It is obvious that Silicon Valley CEOs who have banned Alex Jones are either unsure why they banned him or have banned him because they have bought into the lie that he is some kind of a right-wing fascist nazi.
Alex Jones is a conspiracy theorist/entertainer who holds positions on both sides of the political spectrum. He is both pro-gun and anti-war. He hates American football as much as he hates Hollywood. I could make a list of all of Alex Jones left-leaning positions (he thinks drugs should be decriminalized for instance), which I probably will in another post but he has never been a “support our troops” conservative guy. In fact, over the past decade, he has warned the public about the Patriot Act from the beginning, even going so far as to warn his listeners that government troops would follow unconstitutional orders if Marshal law was enacted.
Jones predicted the NSA spying grid (PRISM). Even Howard Stern was influenced by Alex Jones in the early 2000s. Howard Stern was apart of the early 911 truth movement. I heard Joe Rogan say on
A few weeks ago Twitter CEO Jack Dorsey was on the Joe Rogan Podcast. Joe asked Dorsey why Alex Jones was banned from Twitter. Jack replied, “I’m not sure what the actual violations were.” Benjamin Vaughan CEO of Disciple Media published an article on Forbes giving his reasons for not doing business with Alex Jones. I believe a business has the right to refuse services to whomever they choose but I also believe these CEOs are lying or horribly misinformed on the Alex Jones question. Here is Ben Vaughn of Disciple Media explaining why he refused to offer services to Alex Jones and Infowars:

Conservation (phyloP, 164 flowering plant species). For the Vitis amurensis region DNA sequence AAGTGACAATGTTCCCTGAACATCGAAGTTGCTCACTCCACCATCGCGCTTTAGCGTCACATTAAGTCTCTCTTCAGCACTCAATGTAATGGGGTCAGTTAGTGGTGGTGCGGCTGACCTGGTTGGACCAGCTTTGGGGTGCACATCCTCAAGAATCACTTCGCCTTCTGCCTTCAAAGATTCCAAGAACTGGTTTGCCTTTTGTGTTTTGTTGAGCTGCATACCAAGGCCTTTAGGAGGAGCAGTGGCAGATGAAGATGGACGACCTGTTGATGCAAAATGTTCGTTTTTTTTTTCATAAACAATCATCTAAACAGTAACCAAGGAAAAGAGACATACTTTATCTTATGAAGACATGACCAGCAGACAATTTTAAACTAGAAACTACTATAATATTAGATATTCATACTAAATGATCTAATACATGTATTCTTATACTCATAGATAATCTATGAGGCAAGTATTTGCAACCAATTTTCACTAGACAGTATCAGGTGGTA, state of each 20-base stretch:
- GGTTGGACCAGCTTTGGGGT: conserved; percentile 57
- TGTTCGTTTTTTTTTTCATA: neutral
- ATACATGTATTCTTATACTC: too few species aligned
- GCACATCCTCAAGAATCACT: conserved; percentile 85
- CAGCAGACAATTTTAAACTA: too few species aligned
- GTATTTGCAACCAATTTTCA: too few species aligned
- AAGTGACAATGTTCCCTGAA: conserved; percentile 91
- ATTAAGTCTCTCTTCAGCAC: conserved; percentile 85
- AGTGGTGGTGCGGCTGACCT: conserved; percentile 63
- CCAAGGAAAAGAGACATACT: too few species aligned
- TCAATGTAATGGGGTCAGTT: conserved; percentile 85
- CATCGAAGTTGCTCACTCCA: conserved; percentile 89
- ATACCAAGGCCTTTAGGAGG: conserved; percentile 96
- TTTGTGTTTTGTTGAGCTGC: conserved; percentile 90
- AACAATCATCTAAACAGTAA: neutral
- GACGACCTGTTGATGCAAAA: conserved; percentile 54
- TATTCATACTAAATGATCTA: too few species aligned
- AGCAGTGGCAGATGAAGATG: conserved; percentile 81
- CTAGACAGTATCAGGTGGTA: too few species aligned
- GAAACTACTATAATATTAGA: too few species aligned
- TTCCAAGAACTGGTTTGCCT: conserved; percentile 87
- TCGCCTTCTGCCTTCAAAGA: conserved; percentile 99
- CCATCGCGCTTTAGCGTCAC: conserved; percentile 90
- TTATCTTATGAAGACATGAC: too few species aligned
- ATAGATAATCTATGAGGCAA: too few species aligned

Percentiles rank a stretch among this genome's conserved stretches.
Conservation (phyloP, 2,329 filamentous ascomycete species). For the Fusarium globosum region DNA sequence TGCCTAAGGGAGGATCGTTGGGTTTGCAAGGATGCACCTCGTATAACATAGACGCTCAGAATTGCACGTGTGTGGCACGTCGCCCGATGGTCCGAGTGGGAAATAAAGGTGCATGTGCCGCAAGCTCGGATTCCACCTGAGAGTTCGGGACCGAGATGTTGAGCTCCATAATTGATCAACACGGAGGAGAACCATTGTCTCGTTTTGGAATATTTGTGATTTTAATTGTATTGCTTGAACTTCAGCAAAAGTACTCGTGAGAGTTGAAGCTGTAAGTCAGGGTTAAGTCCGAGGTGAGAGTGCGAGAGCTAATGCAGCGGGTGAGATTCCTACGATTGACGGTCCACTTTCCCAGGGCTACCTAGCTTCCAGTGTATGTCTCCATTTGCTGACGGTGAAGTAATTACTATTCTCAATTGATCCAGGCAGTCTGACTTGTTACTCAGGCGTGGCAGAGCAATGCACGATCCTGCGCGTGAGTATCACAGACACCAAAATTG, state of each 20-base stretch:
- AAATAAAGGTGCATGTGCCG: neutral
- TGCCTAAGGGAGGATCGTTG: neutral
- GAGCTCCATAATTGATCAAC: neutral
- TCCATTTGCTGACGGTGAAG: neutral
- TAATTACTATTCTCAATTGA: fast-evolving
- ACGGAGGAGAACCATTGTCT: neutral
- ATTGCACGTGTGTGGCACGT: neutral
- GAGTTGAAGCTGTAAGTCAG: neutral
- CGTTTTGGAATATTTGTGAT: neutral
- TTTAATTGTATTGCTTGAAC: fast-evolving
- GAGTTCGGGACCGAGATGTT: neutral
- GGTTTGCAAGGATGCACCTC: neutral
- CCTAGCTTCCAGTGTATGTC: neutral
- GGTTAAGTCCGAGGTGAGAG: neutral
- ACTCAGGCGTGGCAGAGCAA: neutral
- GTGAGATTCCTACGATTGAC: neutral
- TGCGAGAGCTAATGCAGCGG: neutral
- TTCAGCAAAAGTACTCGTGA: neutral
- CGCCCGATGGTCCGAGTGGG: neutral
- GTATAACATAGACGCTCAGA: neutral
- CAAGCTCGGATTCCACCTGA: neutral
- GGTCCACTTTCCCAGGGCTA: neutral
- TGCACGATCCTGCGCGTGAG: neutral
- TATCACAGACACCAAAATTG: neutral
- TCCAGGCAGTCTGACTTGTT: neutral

“Late last year, we received a business enquiry from Infowars. They were looking for a platform to build and run their own self-contained community for followers and fans of alt-right activist and Infowars founder Alex Jones.
We turned them down. But the questions surrounding why we made that decision – not least whether we were right to do so – still loom large for us.
That day, I was running through the long list of new prospects that had come in from our website. The usual assortment of communities had come to Disciple, all wanting to build their own online social platforms. Wellness gurus, politicians, an association for CMOs, an up-and-coming hip-hop artist, an exotic car owners club, a resort in Florida and… an alt-right firebrand banned from most of the internet, accused of fomenting fascism in the US and adored by Donald Trump’s most extreme followers.
You see, one of the unanticipated aspects of my job as Disciple CEO is to be the arbiter of what we, as a company, view as acceptable communities for our platform. Essentially who can and can’t use our platform to build their community. And so far, I think I’ve probably got these decisions right. But rather than referring to an approved rubric when guarding the gates to our platform, it always feels like I’m basing the decision on my own values and the shared values of the company we’re building.
So – after
He frames Alex Jones as if he were equal to Wack Packer/KKK Grand Dragon Daniel Carver.
Vox.com published an article calling Jones a “leading purveyor of violent and sometimes racist (and anti-Semitic) conspiracy theories.” Alex Jones has Jewish children yet is racist and anti-Semitic? I don’t believe in either the Sandy hook conspiracy or the 911 conspiracy, yet I don’t think it makes someone a crazy right-wing fascist unhinged lunatic (insert pejorative) if they question the official events. Its probably healthier for our society as a whole to have both Anderson Cooper reading off a script on CNN every night and Alex Jones questioning what’s coming out of his mouth. We have the freest media in the world for that very reason.